Kidnapping and Ransom (K&R) Insurance

kidnapping and ransom insurance

There’s been a lot of talk lately about the number of foreign hostage situations occurring in countries like Columbia and Peru, but more specifically among the international workforce in the oil fields of Nigeria. In July 2009, Reuters reported that over 500 people had been kidnapped in Nigeria, which at the time was a 70% increase from 2008. Even worse, a NPR report revealed that more than 7,000 kidnappings were reported in Mexico in 2008 alone.

Because so many people have been kidnapped overseas, a new type of insurance has emerged: kidnapping and ransom insurance. It is available to companies that believe their workers may be in danger of becoming hostages while working in a foreign country.

Kidnapping and Ransom Insurance Basics

Kidnapping and ransom insurance in general covers the demands of a kidnapper who is holding a person ransom. You may find this type of coverage under a number of names depending on the company that offers it, including kidnapping insurance, kidnap insurance, ransom insurance, extortion insurance or any combination.

The main purpose of this type of insurance is to make sure that a person who has been kidnapped can be retrieved without having to raise the money independently. You may think that there wouldn’t be a great need for this type of insurance, but it has become so popular in recent years that it is now available as a part of some comprehensive business insurance packages, as well as stand-alone policies for individuals. You may even be able to find it as a part of some home insurance policies.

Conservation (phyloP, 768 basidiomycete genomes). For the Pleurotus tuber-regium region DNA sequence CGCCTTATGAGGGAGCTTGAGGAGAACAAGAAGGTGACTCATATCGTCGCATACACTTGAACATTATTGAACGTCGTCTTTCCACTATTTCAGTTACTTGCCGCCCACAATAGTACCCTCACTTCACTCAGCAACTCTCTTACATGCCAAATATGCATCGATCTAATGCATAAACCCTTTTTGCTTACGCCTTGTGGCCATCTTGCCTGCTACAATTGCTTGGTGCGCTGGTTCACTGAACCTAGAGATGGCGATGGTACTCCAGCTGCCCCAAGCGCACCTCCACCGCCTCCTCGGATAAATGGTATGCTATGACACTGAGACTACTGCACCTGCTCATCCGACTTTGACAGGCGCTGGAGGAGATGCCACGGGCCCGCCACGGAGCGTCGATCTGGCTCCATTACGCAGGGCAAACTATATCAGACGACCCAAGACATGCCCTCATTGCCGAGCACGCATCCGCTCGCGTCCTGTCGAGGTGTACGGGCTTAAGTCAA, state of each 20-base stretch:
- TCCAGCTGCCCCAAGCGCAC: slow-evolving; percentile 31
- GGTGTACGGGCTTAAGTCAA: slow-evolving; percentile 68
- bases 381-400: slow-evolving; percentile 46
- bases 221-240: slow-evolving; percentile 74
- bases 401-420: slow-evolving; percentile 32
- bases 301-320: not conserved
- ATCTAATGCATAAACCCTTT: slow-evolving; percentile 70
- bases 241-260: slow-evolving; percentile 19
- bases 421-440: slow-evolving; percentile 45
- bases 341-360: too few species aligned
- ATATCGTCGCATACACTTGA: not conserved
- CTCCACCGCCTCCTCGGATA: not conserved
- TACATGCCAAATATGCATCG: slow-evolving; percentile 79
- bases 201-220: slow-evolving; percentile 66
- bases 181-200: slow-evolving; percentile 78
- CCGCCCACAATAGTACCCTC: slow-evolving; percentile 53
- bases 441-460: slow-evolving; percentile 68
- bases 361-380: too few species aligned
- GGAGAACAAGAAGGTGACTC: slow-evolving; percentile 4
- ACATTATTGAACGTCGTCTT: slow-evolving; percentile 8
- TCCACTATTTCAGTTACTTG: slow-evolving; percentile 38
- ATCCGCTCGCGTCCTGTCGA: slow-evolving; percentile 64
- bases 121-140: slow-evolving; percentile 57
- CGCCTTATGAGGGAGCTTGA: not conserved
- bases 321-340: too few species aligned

What Does It Cover?

What kidnapping and ransom insurance covers truly varies depending on the company you work with. For instance, if you go to another country and find yourself in this terrifying position under the protection of a corporate policy, the insurance will generally cover hostage-negotiation fees, lost wages and the ransom amount.

According to information found via Peterson International Underwriters in Valencia, Calif., kidnapping and ransom insurance could cover:

  • Informant money
  • Accidental death
  • Ransom money
  • Reward money
  • Negotiation services
  • Loss of ransom in transit
  • Medical services and emergency evacuation
  • Interpretive and forensic services
  • Business security consultation
  • Crisis management services
  • Legal liabilities
  • Family counseling
  • Rehabilitation and more

The main benefit of this type of insurance, according to the NPR report, is that a company can take full advantage of a kidnapping and ransom (K&R) consultant who will advise them on not only about how to prevent kidnappings, but also how to walk through the negotiation process if a kidnapping were to occur.

The consultant must determine the worth of a kidnapped person to a particular country, and will draw up a target settlement figure, as well as how long they think the negotiations would take and how much it would cost them (the consultant) to stay and help.